Betsy Baby (1975) is 11.5 inches and all vinyl with saran hair. She drinks, wets, and cries. Wearing a blue dress, she came with a bottle and diaper. She has a feature of slowly closing her eyes.

In the early 1950s, both Tiny Tears and Betsy Wetsy had rub­ber bodies and hard-plastic heads. Another generation of chil­dren had become enamored by the dolls’ ability to mimic actual biological functions. The dolls were available with layettes of diapers, tissues, and a nightgown.

Around the mid-1950s, Betsy Wetsy and Tiny Tears were up­graded to vinyl bodies and hard-plastic heads. The most expen­sive Betsy Wetsy had a nine-piece layette, which included a dress, a bonnet, an extra diaper, baby powder, booties, a bottle, soap, and a clothespin. These accessories added true play value to the doll.

Tiny Tears and Betsy Wetsy were both made entirely of soft vinyl by the late 1950s, which allowed for better drinking and wetting.

Ideal went on to create variations of the original Betsy Wetsy. They made an 8-inch, all-vinyl drinking and wetting Little Betsy Wetsy in 1957. In 1965, they extended their line with Betsy Baby, who had exclusive eye action with eyes that slowly closed during feeding. The basic idea of the doll and her functions remained the same: she drank, she wet. And children everywhere loved her.

Betsy Wetsy was so popular that Ideal manufactured a version of her throughout their existence. Along the way, Betsy Wetsy underwent many changes, going from all rubber to rubber with a hard-plastic head, then to a hard-plastic head with a vinyl body, and finally to all vinyl. She was available in many sizes, ranging from 9 inches to 23 inches.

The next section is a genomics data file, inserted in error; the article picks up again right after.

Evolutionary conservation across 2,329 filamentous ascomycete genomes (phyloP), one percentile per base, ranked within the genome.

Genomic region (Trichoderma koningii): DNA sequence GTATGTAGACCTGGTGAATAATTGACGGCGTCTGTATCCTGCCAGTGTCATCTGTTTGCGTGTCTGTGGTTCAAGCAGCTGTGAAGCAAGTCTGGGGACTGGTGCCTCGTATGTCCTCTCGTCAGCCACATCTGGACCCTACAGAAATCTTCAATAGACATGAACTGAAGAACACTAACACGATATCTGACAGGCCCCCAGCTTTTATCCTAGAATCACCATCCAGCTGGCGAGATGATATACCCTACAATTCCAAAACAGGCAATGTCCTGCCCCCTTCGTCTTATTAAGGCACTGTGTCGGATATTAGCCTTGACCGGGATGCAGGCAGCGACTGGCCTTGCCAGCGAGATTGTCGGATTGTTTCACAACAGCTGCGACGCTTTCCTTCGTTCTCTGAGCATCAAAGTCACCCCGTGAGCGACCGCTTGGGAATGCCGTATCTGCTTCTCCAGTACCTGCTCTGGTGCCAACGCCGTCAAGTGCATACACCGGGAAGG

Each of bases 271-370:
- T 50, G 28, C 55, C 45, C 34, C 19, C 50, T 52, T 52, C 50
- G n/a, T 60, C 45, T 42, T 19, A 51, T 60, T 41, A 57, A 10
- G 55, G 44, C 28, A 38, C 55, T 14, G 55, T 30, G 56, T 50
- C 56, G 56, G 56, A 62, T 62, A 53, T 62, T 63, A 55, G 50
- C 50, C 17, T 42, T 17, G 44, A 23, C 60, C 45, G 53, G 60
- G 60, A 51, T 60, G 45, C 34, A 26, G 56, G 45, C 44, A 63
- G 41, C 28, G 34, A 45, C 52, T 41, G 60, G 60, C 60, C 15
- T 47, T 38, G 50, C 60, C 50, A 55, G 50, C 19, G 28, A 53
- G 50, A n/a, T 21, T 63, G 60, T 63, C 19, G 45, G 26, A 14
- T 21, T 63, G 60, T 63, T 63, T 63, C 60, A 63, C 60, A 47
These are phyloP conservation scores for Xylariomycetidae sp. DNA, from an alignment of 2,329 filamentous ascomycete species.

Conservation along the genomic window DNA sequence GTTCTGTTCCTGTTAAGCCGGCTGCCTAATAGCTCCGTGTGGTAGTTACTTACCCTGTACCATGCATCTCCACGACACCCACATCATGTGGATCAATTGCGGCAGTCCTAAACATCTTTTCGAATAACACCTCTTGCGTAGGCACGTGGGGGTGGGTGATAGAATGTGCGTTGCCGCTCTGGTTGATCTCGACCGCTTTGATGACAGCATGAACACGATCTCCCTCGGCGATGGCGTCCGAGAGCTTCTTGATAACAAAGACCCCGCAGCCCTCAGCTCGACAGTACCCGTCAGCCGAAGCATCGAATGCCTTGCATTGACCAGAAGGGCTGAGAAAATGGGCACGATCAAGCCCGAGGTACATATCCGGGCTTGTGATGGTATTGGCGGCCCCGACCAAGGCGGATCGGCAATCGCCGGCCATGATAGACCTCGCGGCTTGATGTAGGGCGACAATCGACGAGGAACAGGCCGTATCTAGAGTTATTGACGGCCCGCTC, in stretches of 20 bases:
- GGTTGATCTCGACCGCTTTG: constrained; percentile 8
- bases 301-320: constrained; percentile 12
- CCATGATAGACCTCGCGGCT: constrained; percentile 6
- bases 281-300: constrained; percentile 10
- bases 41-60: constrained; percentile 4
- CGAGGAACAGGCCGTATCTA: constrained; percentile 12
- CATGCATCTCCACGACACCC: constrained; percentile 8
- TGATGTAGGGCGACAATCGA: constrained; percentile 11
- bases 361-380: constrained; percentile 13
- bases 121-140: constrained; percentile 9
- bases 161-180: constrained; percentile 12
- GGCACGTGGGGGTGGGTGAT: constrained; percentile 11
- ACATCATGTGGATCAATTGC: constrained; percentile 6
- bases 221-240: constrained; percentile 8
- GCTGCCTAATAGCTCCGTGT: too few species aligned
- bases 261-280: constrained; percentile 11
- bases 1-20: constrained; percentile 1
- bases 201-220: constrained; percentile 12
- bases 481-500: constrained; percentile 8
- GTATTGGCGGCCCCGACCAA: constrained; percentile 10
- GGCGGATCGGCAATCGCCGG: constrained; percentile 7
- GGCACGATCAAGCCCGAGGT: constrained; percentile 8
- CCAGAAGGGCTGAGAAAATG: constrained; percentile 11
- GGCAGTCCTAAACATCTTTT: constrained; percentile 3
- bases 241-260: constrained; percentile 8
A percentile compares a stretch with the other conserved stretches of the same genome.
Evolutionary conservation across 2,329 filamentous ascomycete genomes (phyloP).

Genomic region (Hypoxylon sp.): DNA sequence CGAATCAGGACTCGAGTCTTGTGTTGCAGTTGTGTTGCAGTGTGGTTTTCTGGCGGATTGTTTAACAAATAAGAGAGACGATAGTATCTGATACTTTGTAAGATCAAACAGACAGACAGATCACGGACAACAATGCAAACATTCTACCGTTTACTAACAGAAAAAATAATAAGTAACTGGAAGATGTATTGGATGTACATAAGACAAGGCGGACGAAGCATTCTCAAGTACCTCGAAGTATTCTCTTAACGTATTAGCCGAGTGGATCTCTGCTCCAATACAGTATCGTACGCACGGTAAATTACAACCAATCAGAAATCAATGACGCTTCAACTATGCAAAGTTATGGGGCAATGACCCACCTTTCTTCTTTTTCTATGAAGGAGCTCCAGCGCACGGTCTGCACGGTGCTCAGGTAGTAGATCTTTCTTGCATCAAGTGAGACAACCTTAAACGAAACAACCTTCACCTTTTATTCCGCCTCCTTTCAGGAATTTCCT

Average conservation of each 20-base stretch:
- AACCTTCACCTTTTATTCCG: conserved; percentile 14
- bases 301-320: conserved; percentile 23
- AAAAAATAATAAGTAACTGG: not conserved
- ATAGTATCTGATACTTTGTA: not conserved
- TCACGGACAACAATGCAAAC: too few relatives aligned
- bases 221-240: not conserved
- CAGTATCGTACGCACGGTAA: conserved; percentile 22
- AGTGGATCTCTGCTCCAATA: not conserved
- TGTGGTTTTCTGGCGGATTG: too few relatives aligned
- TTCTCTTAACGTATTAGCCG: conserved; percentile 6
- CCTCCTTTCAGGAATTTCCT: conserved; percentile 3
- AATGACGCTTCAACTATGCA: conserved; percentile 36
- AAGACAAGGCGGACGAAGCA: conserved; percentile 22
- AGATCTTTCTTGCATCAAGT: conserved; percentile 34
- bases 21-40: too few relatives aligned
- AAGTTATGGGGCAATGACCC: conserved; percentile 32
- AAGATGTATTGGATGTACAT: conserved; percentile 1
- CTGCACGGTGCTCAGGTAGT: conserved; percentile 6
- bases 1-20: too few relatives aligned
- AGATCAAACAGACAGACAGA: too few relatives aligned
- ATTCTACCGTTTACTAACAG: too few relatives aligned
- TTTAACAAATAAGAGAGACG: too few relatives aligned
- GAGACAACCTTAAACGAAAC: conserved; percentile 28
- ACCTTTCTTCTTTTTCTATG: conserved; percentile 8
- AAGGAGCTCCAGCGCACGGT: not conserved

The major competitor for Ideal’s Betsy Wet­sy was American Character’s Tiny Tears. Inter­estingly, when American Character went out of business in the mid-1960s, Ideal bought the rights to the Tiny Tears name and came out with their own versions of Tiny Tears in the 1980s.

Through the years, children who played with the drink-and-wet dolls fed their dolls a lot of bottles and changed a lot of toy diapers. Along with the fun they had, they received preparation for real-life baby care.

Teenie Weenie Tiny Tears (1964) is a 9-inch, all-vinyl doll with rooted saran hair. Marks: 19c64/AMER.CHAR. DOLL. Courtesy of J.B. Goldsmith
Tiny Tears (c. early 1950s) has a hard rubber head and soft rubber body with a caracul wig. Her complete layette includes a glass bottle with a rubber nipple.
Tiny Tears (1959-61), 11.5 inches, has a hard-plastic head, vinyl body, rock-a-bye eyes, and a rooted inset wig. She was sold with her layette consisting of numerous items: bonnet, vinyl bottle, printed diaper, pins, sponge, bubble pipe, washcloth, pacifier, booties, clothespins, and embossed cotton romper. Courtesy of McMasters Harris Apple Tree Auctions
Betsy Wetsy (1954-57) has a hard-plastic head with molded hair and a vinyl body. She’s pictured with a nine-piece layette in a box. Courtesy of Eleanor Baker. Photo by Gary Faulkner
Betsy Wetsy (1959-62) is 11 inches and all vinyl. She has molded hair and cries real tears. Marks: IDEAL DOLL/WC-1-1. Courtesy of Margaret Barron

Judith Izen is the author of several books on col­lectible dolls: Collector’s Encyclopedia of Vogue Dolls, coauthored by Carol Stover; Collector’s Guide to Ideal Dolls; and American Character Dolls: Identification & Value Guide.